our airmen can look forward to attaining numerical parity with their opponents, and so to playing that dominant part in the whole war which their skill and gallantry have deserved. Already they have given us a clear vision of victory, even under the impact of what the PRIME MINISTER called a cataract of disaster. Truly, as he said, "never in the field of human conflict was so much owed by so many to so few."
So here too the fighter pilots are just one element of the Few.
The other newspapers I've looked at don't mention the Few explicitly. The Daily Express (21 August 1940, 5) barely even alludes to the Battle, saying only that 'the fight which this nation and this Empire is making has increased the respect' of Americans for Britain:
Soldiers, sailors, and pilots are at their greatest strength yet. Canada and America are hand in hand. We hold the seven seas.
All this the enemy has to beat.
All this -- and more. For we strike, strike, strike through our bombers. And Churchill promises that we shall strike harder yet.
The Daily Mirror (21 August 1940, 5) listed 'several points of real encouragement from Mr. Churchill's review', the first among them (and the only one relating to airpower) being:
Our bombing of military targets in Germany (one of the brilliant achievements of the R.A.F.) is certainly having its effect. And Mr. Churchill realises that this may be the surest of all roads to victory.
Air defence is presumably one of the other 'brilliant achievements of the R.A.F.', but it doesn't seem to be worth mentioning for the Mirror.
Complicating this picture is the Yorkshire Post (21 August 1940, 2), which in fact didn't mention the work of Bomber Command at all. Instead it focused on the Battle:
we can fairly claim that in these last dramatic weeks we have at least blunted the edge of that air terror on which Germany's hopes of final victory must largely depend [...] Unless Hitler can soon beat us in the air -- and even now it is we who are beating him -- he never will.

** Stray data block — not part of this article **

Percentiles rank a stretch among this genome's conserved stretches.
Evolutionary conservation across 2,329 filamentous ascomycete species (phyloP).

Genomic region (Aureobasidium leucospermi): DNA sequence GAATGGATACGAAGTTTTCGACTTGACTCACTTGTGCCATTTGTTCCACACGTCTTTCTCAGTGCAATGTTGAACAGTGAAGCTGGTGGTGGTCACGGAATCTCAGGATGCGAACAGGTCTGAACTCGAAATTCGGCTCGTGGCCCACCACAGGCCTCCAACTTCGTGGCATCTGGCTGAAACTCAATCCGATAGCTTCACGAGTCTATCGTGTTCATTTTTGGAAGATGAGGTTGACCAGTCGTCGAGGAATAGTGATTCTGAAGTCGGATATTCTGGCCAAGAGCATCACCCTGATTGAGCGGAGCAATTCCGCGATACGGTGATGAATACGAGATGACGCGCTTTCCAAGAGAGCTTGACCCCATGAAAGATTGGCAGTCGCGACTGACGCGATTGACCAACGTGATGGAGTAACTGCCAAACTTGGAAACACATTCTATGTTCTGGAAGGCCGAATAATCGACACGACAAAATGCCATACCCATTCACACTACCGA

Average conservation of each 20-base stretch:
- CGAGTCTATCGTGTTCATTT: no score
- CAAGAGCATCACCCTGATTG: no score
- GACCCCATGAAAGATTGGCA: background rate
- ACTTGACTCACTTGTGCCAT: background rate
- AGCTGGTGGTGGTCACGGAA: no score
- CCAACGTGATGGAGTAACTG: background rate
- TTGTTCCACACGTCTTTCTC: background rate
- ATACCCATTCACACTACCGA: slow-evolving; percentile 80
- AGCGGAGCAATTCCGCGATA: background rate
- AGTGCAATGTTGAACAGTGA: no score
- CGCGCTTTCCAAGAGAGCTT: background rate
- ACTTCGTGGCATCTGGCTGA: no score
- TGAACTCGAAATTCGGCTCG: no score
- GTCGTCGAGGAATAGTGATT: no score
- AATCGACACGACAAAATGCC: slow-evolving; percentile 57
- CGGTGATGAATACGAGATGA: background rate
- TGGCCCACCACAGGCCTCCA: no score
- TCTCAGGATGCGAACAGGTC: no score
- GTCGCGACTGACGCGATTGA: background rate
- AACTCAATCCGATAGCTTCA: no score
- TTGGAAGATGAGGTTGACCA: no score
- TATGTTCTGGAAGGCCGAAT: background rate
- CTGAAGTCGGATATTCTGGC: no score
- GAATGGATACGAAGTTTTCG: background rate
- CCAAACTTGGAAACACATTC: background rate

The Glasgow Herald (21 August 1940, 6) split the difference, remarking that
Our Air Force has faced the greatest aerial war machine ever known or imagined, has beaten back its first great assaults with great and disproportionate loss to the enemy, and has harried Germany far more effectively than the Luftwaffe has raided here [...]
So, out of this sample of half a dozen metropolitan and provincial dailies, only one, the Yorkshire Post, gave precedence to Fighter Command when discussing Churchill's speech, and even it didn't relate this to his praise of the Few.
Garry Campion analysed Churchill's speech in The Good Fight: Battle of Britain Propaganda and The Few (Basingstoke: Palgrave Macmillan, 2009). He notes differing opinions as to whether the Few were just the fighter pilots or all RAF aircrew, both during the war and after. Richard Overy is on the former side; David Reynolds on the other. Campion himself sides with the usual interpretation (as might be guessed from the title of his book). But I think he is too quick to dismiss the idea that the Few included bomber crews too (78):
On this point it is noteworthy that Bomber Command had yet to strike at Berlin, its first attack occurring five days later on 25/26 August [...] It is hard to see at this early point that Bomber Command's undoubtedly heroic attacks had resulted in clear, tangible outcomes -- also capable of being propagandised -- comparable to that of the fighter squadrons.
But as the above quote from Churchill's speech shows, he did claim that there were 'clear, tangible outcomes' from RAF bomber raids, and he clearly was trying to propagandise them. And, as I have argued, Bomber Command's capabilities and effects were wildly overestimated at this time. Campion's is a Fighter Command view of the Battle of Britain. Perhaps mine is a Bomber Command view.
Image source: Spitfire Site.